Prime Time Crime

(Prime Time Crime Apr. 05, 2010)

Tricks of the trade

By Larry Elford



Over 90% of investors do not know whether they are dealing with a salesperson, or a trusted professional advisor.  

Why would this be important?  Because the difference in treatment, in product recommendations tends to cut your retirement by half over a long term investment horizon.  While putting the other half in the pocket of your so called “advisor”.

Investment firms in Canada say (in court) that they do not owe a fiduciary duty to customers unless the customer signs over full authority on the account the the firm?

That is a bit of a contradiction to what their advertising promises suggest, but then who plays word games and legal games better than a large financial company when asked to give you a return of your own money if it becomes lost by abusive practices?

Part of the confusion results from intensive advertising campaigns by the financial industry to try and persuade investors that brokers are not salespersons but rather trusted advisors.  Nothing could be further from the truth.

One of the great tricks of the investment trade is that while 130,000 registered persons in Canada were licensed in the capacity of “salesperson”, they did not like to use this particular name.  They preferred to inflate their title up a notch or two, beyond simple sales, to something less accurate like “advisor”. There was more trust generated if customers believe you are an “advisor” than if you honestly inform them of your sales license. 

Perhaps that is why in September of this past year, 2009, all references to “salesperson” were stricken from the securities act in 13 provinces and territories.  These people’s license with each provincial securities commission now say that they are licensed as “dealing representatives”.  You tell me if you can figure out what that means to your money.  Do they owe you a duty of care, or are you going to be preyed upon?  Again.

Transparency is covered by an industry that makes billions based on trickery, on word games.  When push comes to shove and an abused customer goes to court to say that the “advisor” owed you an honest duty of care, perhaps a fiduciary duty, you should see how quickly they back away from their advertising promises.  Abused investment customers thus get abused twice here in Canada.  Once by misrepresentation by their salesperson/firm, and a second time when the courts beat them with legal tricks and word games.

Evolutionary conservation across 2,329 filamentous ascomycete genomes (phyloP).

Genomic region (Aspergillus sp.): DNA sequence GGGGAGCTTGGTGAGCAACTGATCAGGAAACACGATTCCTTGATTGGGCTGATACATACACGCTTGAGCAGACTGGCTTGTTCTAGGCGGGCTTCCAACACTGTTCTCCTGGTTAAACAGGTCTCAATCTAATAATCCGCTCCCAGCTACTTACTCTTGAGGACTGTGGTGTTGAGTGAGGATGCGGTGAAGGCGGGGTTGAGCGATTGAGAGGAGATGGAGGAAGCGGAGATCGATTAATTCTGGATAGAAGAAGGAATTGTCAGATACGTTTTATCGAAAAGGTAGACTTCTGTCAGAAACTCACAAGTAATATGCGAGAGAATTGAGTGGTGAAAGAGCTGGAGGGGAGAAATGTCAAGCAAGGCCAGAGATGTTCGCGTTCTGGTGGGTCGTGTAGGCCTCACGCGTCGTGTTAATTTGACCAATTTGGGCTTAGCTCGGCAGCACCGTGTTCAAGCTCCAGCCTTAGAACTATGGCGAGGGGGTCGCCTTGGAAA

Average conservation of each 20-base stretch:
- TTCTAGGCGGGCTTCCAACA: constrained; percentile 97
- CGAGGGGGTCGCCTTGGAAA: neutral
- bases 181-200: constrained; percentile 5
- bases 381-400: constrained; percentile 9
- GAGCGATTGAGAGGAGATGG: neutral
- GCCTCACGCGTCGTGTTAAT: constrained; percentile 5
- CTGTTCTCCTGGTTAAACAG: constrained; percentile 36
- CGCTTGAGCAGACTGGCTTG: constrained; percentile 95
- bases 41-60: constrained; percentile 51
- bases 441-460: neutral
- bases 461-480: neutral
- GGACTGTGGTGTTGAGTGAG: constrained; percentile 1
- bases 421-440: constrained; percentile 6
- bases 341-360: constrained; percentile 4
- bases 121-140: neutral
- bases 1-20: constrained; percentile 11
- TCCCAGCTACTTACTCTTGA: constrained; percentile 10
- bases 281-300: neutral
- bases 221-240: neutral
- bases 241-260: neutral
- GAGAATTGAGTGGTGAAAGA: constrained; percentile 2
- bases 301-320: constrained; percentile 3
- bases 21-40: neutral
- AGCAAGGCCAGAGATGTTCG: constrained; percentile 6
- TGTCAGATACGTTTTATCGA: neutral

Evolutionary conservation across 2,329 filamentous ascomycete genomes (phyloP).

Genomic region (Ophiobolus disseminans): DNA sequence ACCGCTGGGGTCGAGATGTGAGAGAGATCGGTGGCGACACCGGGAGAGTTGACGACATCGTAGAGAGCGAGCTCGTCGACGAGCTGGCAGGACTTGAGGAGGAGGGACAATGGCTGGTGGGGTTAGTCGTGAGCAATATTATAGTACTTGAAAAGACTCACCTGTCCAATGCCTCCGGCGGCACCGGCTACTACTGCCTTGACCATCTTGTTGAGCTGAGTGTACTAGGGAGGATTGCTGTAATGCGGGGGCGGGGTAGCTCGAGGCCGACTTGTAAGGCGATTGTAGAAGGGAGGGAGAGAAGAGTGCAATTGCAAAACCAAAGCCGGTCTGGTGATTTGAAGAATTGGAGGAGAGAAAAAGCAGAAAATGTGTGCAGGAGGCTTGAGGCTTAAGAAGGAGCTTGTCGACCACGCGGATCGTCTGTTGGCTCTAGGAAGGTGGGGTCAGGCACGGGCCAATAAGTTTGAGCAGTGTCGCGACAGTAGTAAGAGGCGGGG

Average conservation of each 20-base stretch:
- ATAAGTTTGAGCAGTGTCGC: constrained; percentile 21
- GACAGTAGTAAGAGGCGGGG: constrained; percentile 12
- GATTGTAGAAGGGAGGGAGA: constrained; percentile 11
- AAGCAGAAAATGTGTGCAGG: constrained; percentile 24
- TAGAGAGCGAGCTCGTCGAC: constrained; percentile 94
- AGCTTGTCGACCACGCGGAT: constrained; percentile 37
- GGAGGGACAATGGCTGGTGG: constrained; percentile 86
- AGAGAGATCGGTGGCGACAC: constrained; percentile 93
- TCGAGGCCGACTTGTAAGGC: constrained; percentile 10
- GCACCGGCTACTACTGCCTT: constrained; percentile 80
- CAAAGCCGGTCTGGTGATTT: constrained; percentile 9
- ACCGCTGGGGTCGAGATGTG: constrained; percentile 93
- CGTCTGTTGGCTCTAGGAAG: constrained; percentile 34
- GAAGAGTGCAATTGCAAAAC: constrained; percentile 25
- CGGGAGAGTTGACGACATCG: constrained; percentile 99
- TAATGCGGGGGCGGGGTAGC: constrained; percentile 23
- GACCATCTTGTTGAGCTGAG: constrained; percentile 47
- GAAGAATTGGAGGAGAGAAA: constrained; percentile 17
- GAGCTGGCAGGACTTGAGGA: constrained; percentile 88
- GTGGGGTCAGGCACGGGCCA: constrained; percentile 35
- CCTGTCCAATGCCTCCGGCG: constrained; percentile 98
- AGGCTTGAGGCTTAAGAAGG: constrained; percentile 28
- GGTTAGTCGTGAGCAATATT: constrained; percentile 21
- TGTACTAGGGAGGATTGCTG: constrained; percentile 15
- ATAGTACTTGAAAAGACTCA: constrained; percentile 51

Customers have very right to know what exactly they are dealing with. Whether or not they should trust this industry, or if they are in a “buyer beware” predatory sales relationship.  Unfortunately, almost anyone within the industry, is getting a salary from the industry, and thus cannot seem to remember where they left their ethical manners.  That includes each and every regulatory body in Canada.  100% are paid salaries from the industry

The industry thus gets to have it both ways.  They get to behave in a predatory sales manner.......for example mutual fund sales statistics from the industry say that four out of five investment sellers will recommend the highest cost, highest commission type of investment when faced with a choice between otherwise equal investment types.

The trick is, that because we are a self regulating industry, misrepresentation, misleading advertising, title inflation, and deception like this are all handled internally.  Or rather, not handled at all.  The Competition Bureau of Canada is well aware and will not touch the matter.  The police are also aware and have their hands full.

The net result is that your investment returns here in Canada, will average about 2% less over time because of the self serving nature of a self regulating industry.  This is born out by various global university studies.  That 2% will cut your future retirement saving value by half, over a 35 year period.

This trick is just another way that the financial services industry in Canada makes financial crime pay.  For themselves.  What should you do?

As one writer put it recently,  treat every investment seller you meet in Canada as you would treat a hardened criminal, and you will probably manage to protect yourself from some of the predatory sales games.

Larry Elford (former CFP, CIM, FCSI, Associate Portfolio Manager, retired) worked twenty years inside bank owned brokerage firms in the country and retired in 2004.  He writes, blogs and has completed a one man doc film project on what he learned as a broker at   He can be reached at:      More tricks of the investment trade found free of charge at

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